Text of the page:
Finding enlightenment in the face of extravagance.

Many pilgrims begin their Camino in search of enlightenment, and it’s easy to see why—the ancient road to Santiago is entwined with sacred history, celebrated artifacts and uplifting natural beauty. The pilgrimage can understandably leave a deep spiritual impression on walkers. However, after visiting an overly-excessive cathedral at the end of Day 6, I began to question humanity’s exploitation and manipulation of faith.

Camino de Santiago Diary – Day 6

The morning began with an inexhaustible wine tap and the distinct lack of an Alcoholics Anonymous meeting. While most early-risers respectfully sipped the local vino from their scallop shells, a few cheeky pilgrims shamelessly filled their spare bottles to make homemade sangria later that afternoon. It became immediately obvious that some Camino traditions would never work in Australia.

Navarrans inaugurated the Bodegas Irache wine fountain in 1991, 100 years after the winemaker was founded. Filling your scallop shell at the fountain has quickly become a fine tradition like the historic vines that surround it.
Guidebook

The day’s walk followed a channel between the Cantabrian and Basque Mountain Ranges. Initially, we hiked alongside vineyards—much like we’d seen on Day 5—then through expansive wheat plains and bountiful olive groves. The day’s agricultural snapshot showcased Spain’s typical kitchen staples: bread, olive oil and wine. I felt justifiably hungry for much of the journey.

Camino Vineyards Bodegas Irache

The vineyards of Bodegas Irache.

After leaving the alpine beauty of the Pyrenees, I didn’t expect to see much eye-candy from Span’s flat farmland—I was gleefully mistaken. On the day’s final 12-kilometre stretch from Villamayor de Monjardín, I felt compelled to drop my bag, assemble my DSLR and capture one of the most memorable views of the trail. As my fellow pilgrim’s marched on, I drank in the vista. It turned out my liquid breakfast wasn’t my only intoxicating indulgence on Day 6.

Camino Wheat Fields Pilgrims

As often happens on long-distance trails, nature’s epic landscapes jet-fueled the afternoon and we arrived in Los Arcos with much of the day left to enjoy; unfortunately, the town was largely lifeless. The sleepy settlement was well-kept but lacked the Camino’s typical Spanish vibrancy. The deserted streets and geranium-less window sills felt innocuous; I chalked the banality down to its remote location and checked in at Albergue La Fuente Casa de Austria.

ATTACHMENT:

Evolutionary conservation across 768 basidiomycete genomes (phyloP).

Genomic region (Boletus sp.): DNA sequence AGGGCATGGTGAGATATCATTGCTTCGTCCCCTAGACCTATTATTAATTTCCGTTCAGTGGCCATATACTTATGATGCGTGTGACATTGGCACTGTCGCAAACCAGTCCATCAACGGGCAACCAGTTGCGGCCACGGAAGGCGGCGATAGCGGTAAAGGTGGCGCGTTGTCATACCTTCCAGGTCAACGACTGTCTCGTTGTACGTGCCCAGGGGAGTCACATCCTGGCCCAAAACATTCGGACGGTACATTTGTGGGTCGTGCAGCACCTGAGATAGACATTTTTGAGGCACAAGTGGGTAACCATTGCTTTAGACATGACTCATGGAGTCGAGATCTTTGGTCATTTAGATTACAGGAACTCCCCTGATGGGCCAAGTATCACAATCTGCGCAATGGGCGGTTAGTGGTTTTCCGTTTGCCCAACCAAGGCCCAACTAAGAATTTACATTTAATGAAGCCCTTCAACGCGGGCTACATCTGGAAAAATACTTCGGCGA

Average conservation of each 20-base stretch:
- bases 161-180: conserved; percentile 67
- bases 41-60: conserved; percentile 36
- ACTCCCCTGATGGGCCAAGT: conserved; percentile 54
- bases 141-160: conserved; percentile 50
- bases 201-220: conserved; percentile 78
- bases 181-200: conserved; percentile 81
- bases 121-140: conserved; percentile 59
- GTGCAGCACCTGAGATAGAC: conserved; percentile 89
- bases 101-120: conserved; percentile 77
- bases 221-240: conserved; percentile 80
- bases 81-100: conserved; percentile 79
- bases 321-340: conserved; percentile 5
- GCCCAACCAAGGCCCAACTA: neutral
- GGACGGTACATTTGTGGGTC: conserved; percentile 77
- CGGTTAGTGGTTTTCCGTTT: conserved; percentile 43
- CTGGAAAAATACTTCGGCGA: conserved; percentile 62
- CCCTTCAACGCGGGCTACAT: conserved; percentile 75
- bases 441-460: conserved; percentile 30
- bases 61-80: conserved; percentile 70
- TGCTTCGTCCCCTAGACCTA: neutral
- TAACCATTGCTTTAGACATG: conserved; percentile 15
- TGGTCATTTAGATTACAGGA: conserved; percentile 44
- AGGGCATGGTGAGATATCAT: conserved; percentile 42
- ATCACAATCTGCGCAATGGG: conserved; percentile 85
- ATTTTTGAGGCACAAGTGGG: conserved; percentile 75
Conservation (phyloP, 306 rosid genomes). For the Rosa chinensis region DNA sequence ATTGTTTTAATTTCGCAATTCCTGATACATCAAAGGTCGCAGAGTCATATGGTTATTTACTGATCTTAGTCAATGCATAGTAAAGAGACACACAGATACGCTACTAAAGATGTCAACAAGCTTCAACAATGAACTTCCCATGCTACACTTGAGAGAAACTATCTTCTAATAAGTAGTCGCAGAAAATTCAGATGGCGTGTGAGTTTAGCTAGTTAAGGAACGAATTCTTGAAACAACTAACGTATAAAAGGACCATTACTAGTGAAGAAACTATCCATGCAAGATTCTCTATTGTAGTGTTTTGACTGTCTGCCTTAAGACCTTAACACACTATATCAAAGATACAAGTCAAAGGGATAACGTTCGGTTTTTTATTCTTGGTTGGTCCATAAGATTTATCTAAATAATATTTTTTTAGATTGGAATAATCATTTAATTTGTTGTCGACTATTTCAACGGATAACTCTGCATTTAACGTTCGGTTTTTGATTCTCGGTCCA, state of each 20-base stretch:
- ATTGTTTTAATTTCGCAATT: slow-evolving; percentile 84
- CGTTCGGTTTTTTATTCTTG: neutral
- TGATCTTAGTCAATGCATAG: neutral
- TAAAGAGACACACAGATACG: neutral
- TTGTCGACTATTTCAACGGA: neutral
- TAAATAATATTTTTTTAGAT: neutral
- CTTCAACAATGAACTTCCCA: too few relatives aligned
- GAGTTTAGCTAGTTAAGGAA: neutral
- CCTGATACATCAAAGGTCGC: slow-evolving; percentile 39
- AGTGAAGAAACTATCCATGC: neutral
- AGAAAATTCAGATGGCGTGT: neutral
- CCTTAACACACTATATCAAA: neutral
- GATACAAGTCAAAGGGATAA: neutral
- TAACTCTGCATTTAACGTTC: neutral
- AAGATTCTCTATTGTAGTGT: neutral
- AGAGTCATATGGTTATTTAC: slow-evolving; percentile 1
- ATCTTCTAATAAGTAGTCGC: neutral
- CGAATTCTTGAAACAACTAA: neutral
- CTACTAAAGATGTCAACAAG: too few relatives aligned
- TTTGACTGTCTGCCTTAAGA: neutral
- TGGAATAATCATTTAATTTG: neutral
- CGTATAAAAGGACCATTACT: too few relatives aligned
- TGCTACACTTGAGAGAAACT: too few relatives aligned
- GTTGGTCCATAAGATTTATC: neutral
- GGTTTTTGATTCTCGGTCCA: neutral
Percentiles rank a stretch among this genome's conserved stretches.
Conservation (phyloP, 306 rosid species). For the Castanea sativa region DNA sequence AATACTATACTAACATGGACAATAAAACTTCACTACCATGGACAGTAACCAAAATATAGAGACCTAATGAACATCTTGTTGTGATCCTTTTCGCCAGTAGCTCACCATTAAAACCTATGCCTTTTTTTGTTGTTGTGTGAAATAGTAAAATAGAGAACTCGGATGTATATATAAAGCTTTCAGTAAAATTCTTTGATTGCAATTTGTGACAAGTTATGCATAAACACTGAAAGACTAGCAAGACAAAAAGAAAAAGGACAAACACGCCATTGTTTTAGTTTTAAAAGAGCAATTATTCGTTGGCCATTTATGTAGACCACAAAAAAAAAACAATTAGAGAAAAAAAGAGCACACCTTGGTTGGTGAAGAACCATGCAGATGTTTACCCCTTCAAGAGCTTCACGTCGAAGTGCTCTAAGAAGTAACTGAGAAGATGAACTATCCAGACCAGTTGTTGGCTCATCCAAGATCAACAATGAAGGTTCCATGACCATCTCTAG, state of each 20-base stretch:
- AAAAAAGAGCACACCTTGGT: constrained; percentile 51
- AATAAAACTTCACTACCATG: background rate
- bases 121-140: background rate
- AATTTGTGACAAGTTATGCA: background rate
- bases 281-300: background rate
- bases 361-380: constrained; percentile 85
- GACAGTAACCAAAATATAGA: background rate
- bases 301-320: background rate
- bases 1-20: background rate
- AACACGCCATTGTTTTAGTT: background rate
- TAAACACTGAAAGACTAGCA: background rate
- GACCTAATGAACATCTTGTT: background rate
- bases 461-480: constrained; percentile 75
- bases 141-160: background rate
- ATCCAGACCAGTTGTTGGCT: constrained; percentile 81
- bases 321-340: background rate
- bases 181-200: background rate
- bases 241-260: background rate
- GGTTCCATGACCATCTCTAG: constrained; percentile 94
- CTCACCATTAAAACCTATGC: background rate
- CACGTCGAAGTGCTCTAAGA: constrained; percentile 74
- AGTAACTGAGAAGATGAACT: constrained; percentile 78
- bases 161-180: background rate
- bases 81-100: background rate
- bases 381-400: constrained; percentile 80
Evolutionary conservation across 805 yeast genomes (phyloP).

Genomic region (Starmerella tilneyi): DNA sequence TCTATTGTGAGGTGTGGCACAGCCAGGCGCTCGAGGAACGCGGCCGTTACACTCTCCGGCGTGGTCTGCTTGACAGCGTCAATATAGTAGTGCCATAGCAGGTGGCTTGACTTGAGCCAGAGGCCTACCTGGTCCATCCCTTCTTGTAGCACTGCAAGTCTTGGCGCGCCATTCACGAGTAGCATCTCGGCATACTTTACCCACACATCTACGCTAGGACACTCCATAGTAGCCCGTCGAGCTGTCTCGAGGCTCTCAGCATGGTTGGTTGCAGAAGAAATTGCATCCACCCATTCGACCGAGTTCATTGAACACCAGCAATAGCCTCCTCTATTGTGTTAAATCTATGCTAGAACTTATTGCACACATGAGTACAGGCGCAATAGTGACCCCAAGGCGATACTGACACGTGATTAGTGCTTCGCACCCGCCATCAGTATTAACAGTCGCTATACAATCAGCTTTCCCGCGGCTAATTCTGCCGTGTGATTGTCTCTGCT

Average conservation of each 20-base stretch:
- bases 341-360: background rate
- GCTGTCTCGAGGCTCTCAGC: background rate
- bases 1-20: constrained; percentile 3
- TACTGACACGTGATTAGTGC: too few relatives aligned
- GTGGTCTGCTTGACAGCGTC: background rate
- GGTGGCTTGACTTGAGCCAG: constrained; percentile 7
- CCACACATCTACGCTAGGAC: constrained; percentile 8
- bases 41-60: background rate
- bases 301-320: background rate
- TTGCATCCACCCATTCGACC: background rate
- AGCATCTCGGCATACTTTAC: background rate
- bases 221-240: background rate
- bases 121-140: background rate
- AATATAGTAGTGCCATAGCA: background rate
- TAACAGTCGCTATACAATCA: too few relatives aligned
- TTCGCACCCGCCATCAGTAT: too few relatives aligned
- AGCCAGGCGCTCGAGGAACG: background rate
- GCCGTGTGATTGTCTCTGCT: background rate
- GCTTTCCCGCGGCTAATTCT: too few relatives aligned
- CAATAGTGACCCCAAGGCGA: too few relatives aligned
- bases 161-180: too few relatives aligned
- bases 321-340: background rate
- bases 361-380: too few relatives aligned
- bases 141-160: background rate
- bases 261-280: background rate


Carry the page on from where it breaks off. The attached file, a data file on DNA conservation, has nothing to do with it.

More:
After a shower and a snack, a handful of us ventured to the only locally-advertised attraction, the towering Iglesia de Santa María de los Arcos. The imposing cathedral appeared disproportionate amongst its modest surroundings; I couldn’t help but feel the township went unloved compared to this grandiose place of worship. One step inside confirmed those impressions.

Cathedral Los Arcos Camino Francés

The sobering effects of jarring contrast.

The inside of the cathedral was retina-tearingly extravagant; I could hardly believe the contrast from the underdeveloped outdoors. Rather than inspire, the church’s excessive decorations were skin-crawlingly jarring. On top of a complete mishmash of architectural styles, the walls were suffocated with gold plasterwork, elaborate paintings and expensive altarpieces.

I could only imagine the thousands of catholic tax dollars that had been shovelled into this building over the centuries. If even a tenth of this wealth had been channelled back into the community, instead of accumulating outrageous ornaments, the surrounding neighbourhood may not appear so impoverished.

Los Arcos Camino Francés

The featureless walls of Los Arcos’ pilgrim strip.

My thoughts eventually drifted to a walking tour I’d joined in Madrid 2 weeks earlier. The guide described in great detail the despicable practices that eradicated religious freedoms during the 16th-century Spanish Inquisition. Thankfully, we now live in a far greater multicultural world—the Camino is a shining example of this—but uncomfortable reminders of our immoral and grandiloquent past still remain. I finished Day 6 with more questions than answers; hopefully, Day 7 would bring further enlightenment.

All the details.

Trail distance covered

21.4km

Price

€10

Terrain

A few bumps through the morning’s pine forests and vineyards, but the last half of the wheat-filled journey gently meanders its way down to Los Arcos.